Some suggestions:

  • Choose a time when things are going well, rather than when your relationship is struggling.
  • Speak about your own needs and desires; use statements that start with “I.”
  • Listen as much as you speak.
  • Remember that a commitment is much more likely to mean something if it is freely offered and not given because your partner feels intimidated.

John R. Ballew, M.S. an author and contributor to GAYTWOGETHER, is a licensed professional counselor in private practice in Atlanta. He specializes in issues related to coming out, sexuality, relationships and spirituality. If you have any questions or comments you can submit them directly to GAYTWOGETHER or John R. Ballew, M.S. -


Gary Kelly said...

First of all, I have to say that the photograph of the young man resting his head on his arm is brilliant. The message he sends with his eyes is clear and very persuasive.

However, I'm not sure about George Michael's quote. Listening to your heart can get you into big trouble. By the same token, what SHOULD you listen to? I'm not sure about that either.

All this commitment jazz reminds me of my Krishna love and flower power days, when I was told that happiness is the avoidance of attachments. It's not the most romantic of notions, but I can see the logic. Almost all the pain I've suffered in my life has been the result of losing something or someone to which or to whom I was strongly attached.

Eastern philosophy taught me that the less you have the less you have to lose. In my experience, I have found that to be true.

Seems to me that relationships are formed out of a need to feel "whole". Any given person who feels that he/she is not "whole" as an individual, seeks attachment to another person - or thing. You often hear the expression "my better half" or "my other half".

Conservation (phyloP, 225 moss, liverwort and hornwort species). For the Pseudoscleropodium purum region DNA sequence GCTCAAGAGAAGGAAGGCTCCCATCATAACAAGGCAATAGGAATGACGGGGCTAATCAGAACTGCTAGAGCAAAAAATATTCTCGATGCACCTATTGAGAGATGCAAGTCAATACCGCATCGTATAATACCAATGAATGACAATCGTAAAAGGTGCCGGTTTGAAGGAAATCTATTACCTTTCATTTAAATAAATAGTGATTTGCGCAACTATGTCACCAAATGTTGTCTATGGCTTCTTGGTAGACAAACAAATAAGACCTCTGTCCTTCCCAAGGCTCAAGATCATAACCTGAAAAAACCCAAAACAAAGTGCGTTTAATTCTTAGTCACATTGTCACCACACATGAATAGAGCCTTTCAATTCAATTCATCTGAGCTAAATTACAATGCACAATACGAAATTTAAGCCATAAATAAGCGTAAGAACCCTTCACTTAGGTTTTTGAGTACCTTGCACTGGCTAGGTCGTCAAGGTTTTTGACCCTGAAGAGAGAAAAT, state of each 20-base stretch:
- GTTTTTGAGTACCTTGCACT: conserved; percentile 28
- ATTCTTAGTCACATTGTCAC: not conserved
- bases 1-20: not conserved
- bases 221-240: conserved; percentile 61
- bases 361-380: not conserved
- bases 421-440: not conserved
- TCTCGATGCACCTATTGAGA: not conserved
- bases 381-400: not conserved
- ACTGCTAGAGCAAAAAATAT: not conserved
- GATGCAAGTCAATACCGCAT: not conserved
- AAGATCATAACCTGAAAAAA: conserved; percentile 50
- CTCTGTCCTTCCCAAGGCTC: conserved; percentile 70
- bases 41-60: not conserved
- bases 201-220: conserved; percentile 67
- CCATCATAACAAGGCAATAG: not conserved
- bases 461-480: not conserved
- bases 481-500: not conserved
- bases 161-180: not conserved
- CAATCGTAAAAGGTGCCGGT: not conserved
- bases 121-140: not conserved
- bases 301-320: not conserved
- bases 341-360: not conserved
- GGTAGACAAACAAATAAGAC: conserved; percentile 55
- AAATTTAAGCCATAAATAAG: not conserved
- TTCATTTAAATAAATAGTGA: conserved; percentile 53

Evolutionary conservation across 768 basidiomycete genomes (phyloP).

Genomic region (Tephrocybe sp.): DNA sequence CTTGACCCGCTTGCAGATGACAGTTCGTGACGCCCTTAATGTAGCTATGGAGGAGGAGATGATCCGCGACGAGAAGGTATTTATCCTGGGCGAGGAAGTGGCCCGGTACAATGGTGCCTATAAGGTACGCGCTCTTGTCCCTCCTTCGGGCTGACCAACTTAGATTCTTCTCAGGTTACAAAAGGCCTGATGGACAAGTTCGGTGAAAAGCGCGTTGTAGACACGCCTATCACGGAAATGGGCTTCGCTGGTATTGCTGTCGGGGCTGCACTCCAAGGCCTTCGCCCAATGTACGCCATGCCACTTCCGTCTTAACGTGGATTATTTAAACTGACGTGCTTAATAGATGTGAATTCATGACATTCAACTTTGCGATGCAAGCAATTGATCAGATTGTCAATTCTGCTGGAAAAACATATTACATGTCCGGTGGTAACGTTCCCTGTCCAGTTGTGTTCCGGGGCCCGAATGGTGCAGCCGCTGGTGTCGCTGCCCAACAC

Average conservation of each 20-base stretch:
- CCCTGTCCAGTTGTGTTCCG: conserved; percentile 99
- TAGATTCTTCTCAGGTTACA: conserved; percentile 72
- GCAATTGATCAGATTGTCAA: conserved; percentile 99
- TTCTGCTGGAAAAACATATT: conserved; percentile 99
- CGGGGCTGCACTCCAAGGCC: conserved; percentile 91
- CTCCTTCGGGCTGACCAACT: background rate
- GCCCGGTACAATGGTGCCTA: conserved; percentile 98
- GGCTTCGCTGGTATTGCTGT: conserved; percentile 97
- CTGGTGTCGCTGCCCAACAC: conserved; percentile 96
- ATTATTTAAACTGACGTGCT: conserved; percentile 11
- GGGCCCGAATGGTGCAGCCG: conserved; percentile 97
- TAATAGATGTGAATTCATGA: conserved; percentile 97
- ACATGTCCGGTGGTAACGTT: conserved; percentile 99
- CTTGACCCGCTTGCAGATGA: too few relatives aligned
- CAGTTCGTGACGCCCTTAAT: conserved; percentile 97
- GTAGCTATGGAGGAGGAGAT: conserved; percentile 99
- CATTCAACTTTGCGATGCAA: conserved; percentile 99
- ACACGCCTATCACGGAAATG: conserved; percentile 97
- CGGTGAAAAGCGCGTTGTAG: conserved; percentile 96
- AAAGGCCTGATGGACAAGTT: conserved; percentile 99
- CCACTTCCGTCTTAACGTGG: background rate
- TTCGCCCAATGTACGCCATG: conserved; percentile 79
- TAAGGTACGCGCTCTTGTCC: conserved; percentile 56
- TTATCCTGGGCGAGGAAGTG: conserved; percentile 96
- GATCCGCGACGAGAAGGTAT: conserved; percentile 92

Attachments are cool... provided you understand and accept the risks involved. For me, life is less complicated without them.

J said...

What a great post.

Coop said...

I like the part on how intimacy/commitment can have several different definitions...

I KNOW I'll be monogamous & faithful to my sweety. I can't see fallin for somebody and then saying "I'll always put you first dude but I also want to be intimate with other people."

I am believer in love at first sight but I'm not EXPECTING to fall in love with the first guy I meet.
The most conspicuous gay folks, however, are those preoccupied with aesthtics and how they (or someone else looks).

I met a great guy who is a friend/colleague and it took me FOREVER to figure out he was gay.
I've also met obviously gay folks that I wouldn't sit with at lunch.

All the good ones are STRAIGHT (see Justino I can say that) or taken.

Coop said...

Yup Justin I DO have things to say...

There IS a secret formula for me to feel attracted to another dude. It has a lot to do with attitude; like the way a guy carries himself; the look in his eye, the way he smiles; how he behaves...
A guy who is comfortable in his skin and doesn't need clothes or preening or a set of measurements (including the kind a tailor would take) to validate himself.

Checking out guys without "checking them out" is a talent. I've gotten 'the nod'or eye contact with a smile in return from more dudes than I can count.
Connections like that are electrifying.